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New leads for Google, courtesy of two freshmen

Alumni , Areas of Study , Entrepreneurship Stories | Aug 28, 2012 |

The Gabelli School’s “Google girls”: Google staff members Lauren Jantsch (GSB ’11), left, and Jillian Switzer (GSB ’11), right, with Google essay contest winners Caroline LeBranti (GSB ’16) and Alisha Mehndiratta (GSB ’16).

Alisha Mehndiratta (GSB ’16) and Caroline LeBranti (GSB ’16) have some valuable advice for Internet powerhouse Google. Their responses to the freshman summer-reading challenge — to pitch an innovative new idea to expand Google’s business — shared the prize for the best submission, as judged by Gabelli School of Business deans.

As a reward for their entrepreneurial thinking, Alisha and Caroline received in-person congratulations and a prize pack at orientation yesterday from Google staff members Jillian Switzer (GSB ’11) and Lauren Jantsch (GSB ’11), who returned to campus as the day’s special guest speakers.

It’s not easy these days to think about new business avenues for Google, which has grown far beyond its roots in Internet search and already has threaded its trademark red-yellow-and-blue filaments into products including Google Maps, Google News, Google Wallet, Google Calendar, Google Offers, Google Chrome, Google Earth, Google+ … we could go on. As a result, the incoming freshmen — who read a book about Google’s corporate development as their summer reading assignment — had to dig deep and put their creativity to the test.

Caroline’s idea, dubbed Google Gift, would allow people to enter pertinent details about a present they hope to purchase — recipient’s age, gender and interests; desired price point; occasion; and so forth — and receive a tailored suggestion list with active links to possible gifts.

“For example, if someone wanted to purchase, for an 18-year-old male friend who enjoys autumn, superheroes, relaxing, coffee, reading, and Indian culture, a birthday gift for $30 or under, they could enter that information into Google Gift,” Caroline explained in her essay. “The results would display products such as a spinoff ‘Keep Calm and Call Batman’ poster from allposters.com, the novel A Fine Balance by Rohinton Mistry from barnesandnoble.com, and a canister of pumpkin spice coffee beans from worldmarket.com.” Caroline pointed out that Google could increase its corporate profits by charging gift-providing companies a premium to be ranked more highly in search results.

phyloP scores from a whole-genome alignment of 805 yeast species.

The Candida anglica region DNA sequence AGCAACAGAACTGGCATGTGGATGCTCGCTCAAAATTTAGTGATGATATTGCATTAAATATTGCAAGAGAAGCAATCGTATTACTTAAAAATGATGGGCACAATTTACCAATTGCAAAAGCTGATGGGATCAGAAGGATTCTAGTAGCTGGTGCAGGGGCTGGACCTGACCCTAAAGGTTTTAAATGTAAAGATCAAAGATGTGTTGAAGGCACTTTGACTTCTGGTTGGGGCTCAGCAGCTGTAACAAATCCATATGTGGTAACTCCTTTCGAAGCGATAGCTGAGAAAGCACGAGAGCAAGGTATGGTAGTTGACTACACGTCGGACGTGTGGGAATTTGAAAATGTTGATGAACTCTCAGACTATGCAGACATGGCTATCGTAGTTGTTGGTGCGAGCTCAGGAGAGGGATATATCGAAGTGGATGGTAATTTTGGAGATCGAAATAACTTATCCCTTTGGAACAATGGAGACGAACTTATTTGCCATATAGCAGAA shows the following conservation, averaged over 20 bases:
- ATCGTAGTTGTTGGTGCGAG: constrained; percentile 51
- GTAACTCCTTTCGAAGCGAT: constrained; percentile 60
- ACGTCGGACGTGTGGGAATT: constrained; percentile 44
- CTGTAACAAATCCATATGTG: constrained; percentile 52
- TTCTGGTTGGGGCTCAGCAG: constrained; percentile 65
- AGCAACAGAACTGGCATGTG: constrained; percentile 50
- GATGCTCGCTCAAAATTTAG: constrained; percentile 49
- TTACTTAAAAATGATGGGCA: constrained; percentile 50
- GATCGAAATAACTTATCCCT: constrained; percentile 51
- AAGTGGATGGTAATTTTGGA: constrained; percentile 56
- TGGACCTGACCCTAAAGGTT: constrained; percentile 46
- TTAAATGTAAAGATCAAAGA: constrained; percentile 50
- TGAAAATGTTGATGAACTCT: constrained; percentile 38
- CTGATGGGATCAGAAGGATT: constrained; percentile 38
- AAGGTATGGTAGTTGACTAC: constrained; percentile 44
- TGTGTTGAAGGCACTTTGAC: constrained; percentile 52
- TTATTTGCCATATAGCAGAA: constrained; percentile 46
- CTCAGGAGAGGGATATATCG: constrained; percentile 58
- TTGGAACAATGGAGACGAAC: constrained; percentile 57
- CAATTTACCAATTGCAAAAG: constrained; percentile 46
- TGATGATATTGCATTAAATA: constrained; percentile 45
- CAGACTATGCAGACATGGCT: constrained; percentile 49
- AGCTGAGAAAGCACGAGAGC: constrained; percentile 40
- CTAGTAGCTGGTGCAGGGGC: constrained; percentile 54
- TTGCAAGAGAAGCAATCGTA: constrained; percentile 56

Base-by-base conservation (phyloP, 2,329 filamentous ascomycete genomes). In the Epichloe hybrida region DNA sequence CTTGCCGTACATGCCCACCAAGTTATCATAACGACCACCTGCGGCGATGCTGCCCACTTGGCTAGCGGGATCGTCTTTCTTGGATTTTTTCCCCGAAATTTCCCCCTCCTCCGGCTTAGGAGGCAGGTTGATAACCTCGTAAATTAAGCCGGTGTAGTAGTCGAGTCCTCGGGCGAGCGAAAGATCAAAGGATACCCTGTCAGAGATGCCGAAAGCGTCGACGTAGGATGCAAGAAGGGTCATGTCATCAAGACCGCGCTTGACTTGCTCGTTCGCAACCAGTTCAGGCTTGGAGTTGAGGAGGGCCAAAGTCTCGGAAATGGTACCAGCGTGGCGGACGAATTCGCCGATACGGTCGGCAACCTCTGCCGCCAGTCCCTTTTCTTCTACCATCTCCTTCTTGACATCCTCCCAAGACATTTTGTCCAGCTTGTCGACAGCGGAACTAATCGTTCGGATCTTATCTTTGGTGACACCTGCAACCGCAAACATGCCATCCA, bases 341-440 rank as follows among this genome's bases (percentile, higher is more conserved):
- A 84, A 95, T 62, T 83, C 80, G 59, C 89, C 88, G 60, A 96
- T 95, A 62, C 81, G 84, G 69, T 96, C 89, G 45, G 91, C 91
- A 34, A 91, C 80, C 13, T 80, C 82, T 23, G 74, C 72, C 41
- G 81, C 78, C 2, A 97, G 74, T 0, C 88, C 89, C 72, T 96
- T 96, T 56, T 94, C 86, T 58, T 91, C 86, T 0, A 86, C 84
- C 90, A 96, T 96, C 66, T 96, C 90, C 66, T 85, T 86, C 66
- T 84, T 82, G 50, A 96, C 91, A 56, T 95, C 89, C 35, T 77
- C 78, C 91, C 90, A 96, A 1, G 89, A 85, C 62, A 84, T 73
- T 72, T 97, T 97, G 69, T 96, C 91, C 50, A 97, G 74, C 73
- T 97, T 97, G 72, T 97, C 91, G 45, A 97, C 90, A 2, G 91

Alisha’s idea, christened Google Connect, would use Google technology to bridge the gap between charitably focused human beings and the nonprofit organizations who can translate their generosity into tangible outcomes for people in need. Inspired by her own volunteer work, Alisha envisioned a comprehensive online community focused on social benefit.

“With the technology of Google Plus and PayPal, Google can create a safe way to transfer goods and services, and facilitate direct conversations between the public and the organizations so that they can receive the help they really need,” Alisha explained. “Using YouTube and Google Earth, the nonprofits can provide visuals of the people they are serving, closing the gap between those being helped and those who are helping. Studies show that people are more likely to provide aid if they feel connected to the beneficiary; thus, Google will promote an increase in donations and volunteerism globally while helping reduce the amount of wasted donations.”

You never know where ideas like Alisha and Caroline’s may end up: Perhaps Google will take notice! For now, though, the Gabelli School of Business has taken notice — and congratulates these two open-minded freshmen on their contest victory.

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